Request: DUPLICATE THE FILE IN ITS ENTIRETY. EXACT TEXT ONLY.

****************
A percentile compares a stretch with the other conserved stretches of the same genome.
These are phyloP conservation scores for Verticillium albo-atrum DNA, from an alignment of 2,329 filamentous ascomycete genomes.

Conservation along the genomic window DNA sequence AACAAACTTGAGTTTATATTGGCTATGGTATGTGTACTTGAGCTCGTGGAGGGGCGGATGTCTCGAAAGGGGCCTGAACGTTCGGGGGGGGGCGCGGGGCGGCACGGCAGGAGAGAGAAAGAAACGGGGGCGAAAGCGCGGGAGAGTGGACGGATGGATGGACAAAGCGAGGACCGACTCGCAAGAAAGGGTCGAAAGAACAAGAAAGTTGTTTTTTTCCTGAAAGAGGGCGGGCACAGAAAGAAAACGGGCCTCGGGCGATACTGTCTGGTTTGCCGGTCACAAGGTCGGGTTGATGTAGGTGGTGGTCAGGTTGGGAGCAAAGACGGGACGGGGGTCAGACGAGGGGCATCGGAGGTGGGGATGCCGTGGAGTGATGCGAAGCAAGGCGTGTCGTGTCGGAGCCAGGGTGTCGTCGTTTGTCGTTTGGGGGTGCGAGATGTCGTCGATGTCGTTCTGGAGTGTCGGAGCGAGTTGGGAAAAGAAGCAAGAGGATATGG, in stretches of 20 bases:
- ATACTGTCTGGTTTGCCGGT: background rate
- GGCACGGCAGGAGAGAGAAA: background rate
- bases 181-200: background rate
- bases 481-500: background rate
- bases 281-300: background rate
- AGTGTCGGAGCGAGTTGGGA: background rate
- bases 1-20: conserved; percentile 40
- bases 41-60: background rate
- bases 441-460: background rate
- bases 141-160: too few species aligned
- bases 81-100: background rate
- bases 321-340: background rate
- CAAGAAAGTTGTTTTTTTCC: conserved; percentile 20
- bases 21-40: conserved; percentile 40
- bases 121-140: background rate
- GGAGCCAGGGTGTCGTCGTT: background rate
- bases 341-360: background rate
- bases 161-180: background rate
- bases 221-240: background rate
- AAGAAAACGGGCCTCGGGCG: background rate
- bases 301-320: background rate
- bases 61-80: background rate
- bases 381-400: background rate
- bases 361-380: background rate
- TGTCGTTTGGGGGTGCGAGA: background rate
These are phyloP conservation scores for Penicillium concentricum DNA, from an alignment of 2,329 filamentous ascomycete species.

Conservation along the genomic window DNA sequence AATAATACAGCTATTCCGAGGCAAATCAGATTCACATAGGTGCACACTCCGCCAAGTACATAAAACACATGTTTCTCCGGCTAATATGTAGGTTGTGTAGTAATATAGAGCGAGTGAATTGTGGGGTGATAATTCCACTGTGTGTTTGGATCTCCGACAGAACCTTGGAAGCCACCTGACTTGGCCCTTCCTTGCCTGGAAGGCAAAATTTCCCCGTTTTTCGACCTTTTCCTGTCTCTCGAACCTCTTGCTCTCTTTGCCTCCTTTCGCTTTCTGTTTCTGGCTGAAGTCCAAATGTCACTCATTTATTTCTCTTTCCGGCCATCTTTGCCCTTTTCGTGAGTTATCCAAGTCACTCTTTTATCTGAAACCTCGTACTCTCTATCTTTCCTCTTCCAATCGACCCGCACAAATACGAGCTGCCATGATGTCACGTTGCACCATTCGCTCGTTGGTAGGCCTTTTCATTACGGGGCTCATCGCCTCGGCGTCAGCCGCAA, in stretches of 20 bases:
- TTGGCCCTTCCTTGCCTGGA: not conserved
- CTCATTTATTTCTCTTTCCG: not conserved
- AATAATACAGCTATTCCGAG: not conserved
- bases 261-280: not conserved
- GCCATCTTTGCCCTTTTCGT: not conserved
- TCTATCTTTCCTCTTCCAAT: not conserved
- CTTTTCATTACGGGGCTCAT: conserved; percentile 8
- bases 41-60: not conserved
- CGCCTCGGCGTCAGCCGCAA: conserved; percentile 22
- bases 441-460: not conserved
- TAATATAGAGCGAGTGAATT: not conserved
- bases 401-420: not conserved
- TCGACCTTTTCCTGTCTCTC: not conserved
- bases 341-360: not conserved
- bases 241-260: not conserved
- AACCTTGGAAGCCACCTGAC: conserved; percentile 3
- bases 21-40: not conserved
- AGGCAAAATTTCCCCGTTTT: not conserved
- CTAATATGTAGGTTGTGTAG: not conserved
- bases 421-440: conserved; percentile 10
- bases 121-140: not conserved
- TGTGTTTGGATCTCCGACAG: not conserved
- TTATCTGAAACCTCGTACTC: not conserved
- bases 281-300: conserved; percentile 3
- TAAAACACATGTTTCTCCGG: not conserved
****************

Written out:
A percentile compares a stretch with the other conserved stretches of the same genome.
These are phyloP conservation scores for Verticillium albo-atrum DNA, from an alignment of 2,329 filamentous ascomycete genomes.

Conservation along the genomic window DNA sequence AACAAACTTGAGTTTATATTGGCTATGGTATGTGTACTTGAGCTCGTGGAGGGGCGGATGTCTCGAAAGGGGCCTGAACGTTCGGGGGGGGGCGCGGGGCGGCACGGCAGGAGAGAGAAAGAAACGGGGGCGAAAGCGCGGGAGAGTGGACGGATGGATGGACAAAGCGAGGACCGACTCGCAAGAAAGGGTCGAAAGAACAAGAAAGTTGTTTTTTTCCTGAAAGAGGGCGGGCACAGAAAGAAAACGGGCCTCGGGCGATACTGTCTGGTTTGCCGGTCACAAGGTCGGGTTGATGTAGGTGGTGGTCAGGTTGGGAGCAAAGACGGGACGGGGGTCAGACGAGGGGCATCGGAGGTGGGGATGCCGTGGAGTGATGCGAAGCAAGGCGTGTCGTGTCGGAGCCAGGGTGTCGTCGTTTGTCGTTTGGGGGTGCGAGATGTCGTCGATGTCGTTCTGGAGTGTCGGAGCGAGTTGGGAAAAGAAGCAAGAGGATATGG, in stretches of 20 bases:
- ATACTGTCTGGTTTGCCGGT: background rate
- GGCACGGCAGGAGAGAGAAA: background rate
- bases 181-200: background rate
- bases 481-500: background rate
- bases 281-300: background rate
- AGTGTCGGAGCGAGTTGGGA: background rate
- bases 1-20: conserved; percentile 40
- bases 41-60: background rate
- bases 441-460: background rate
- bases 141-160: too few species aligned
- bases 81-100: background rate
- bases 321-340: background rate
- CAAGAAAGTTGTTTTTTTCC: conserved; percentile 20
- bases 21-40: conserved; percentile 40
- bases 121-140: background rate
- GGAGCCAGGGTGTCGTCGTT: background rate
- bases 341-360: background rate
- bases 161-180: background rate
- bases 221-240: background rate
- AAGAAAACGGGCCTCGGGCG: background rate
- bases 301-320: background rate
- bases 61-80: background rate
- bases 381-400: background rate
- bases 361-380: background rate
- TGTCGTTTGGGGGTGCGAGA: background rate
These are phyloP conservation scores for Penicillium concentricum DNA, from an alignment of 2,329 filamentous ascomycete species.

Conservation along the genomic window DNA sequence AATAATACAGCTATTCCGAGGCAAATCAGATTCACATAGGTGCACACTCCGCCAAGTACATAAAACACATGTTTCTCCGGCTAATATGTAGGTTGTGTAGTAATATAGAGCGAGTGAATTGTGGGGTGATAATTCCACTGTGTGTTTGGATCTCCGACAGAACCTTGGAAGCCACCTGACTTGGCCCTTCCTTGCCTGGAAGGCAAAATTTCCCCGTTTTTCGACCTTTTCCTGTCTCTCGAACCTCTTGCTCTCTTTGCCTCCTTTCGCTTTCTGTTTCTGGCTGAAGTCCAAATGTCACTCATTTATTTCTCTTTCCGGCCATCTTTGCCCTTTTCGTGAGTTATCCAAGTCACTCTTTTATCTGAAACCTCGTACTCTCTATCTTTCCTCTTCCAATCGACCCGCACAAATACGAGCTGCCATGATGTCACGTTGCACCATTCGCTCGTTGGTAGGCCTTTTCATTACGGGGCTCATCGCCTCGGCGTCAGCCGCAA, in stretches of 20 bases:
- TTGGCCCTTCCTTGCCTGGA: not conserved
- CTCATTTATTTCTCTTTCCG: not conserved
- AATAATACAGCTATTCCGAG: not conserved
- bases 261-280: not conserved
- GCCATCTTTGCCCTTTTCGT: not conserved
- TCTATCTTTCCTCTTCCAAT: not conserved
- CTTTTCATTACGGGGCTCAT: conserved; percentile 8
- bases 41-60: not conserved
- CGCCTCGGCGTCAGCCGCAA: conserved; percentile 22
- bases 441-460: not conserved
- TAATATAGAGCGAGTGAATT: not conserved
- bases 401-420: not conserved
- TCGACCTTTTCCTGTCTCTC: not conserved
- bases 341-360: not conserved
- bases 241-260: not conserved
- AACCTTGGAAGCCACCTGAC: conserved; percentile 3
- bases 21-40: not conserved
- AGGCAAAATTTCCCCGTTTT: not conserved
- CTAATATGTAGGTTGTGTAG: not conserved
- bases 421-440: conserved; percentile 10
- bases 121-140: not conserved
- TGTGTTTGGATCTCCGACAG: not conserved
- TTATCTGAAACCTCGTACTC: not conserved
- bases 281-300: conserved; percentile 3
- TAAAACACATGTTTCTCCGG: not conserved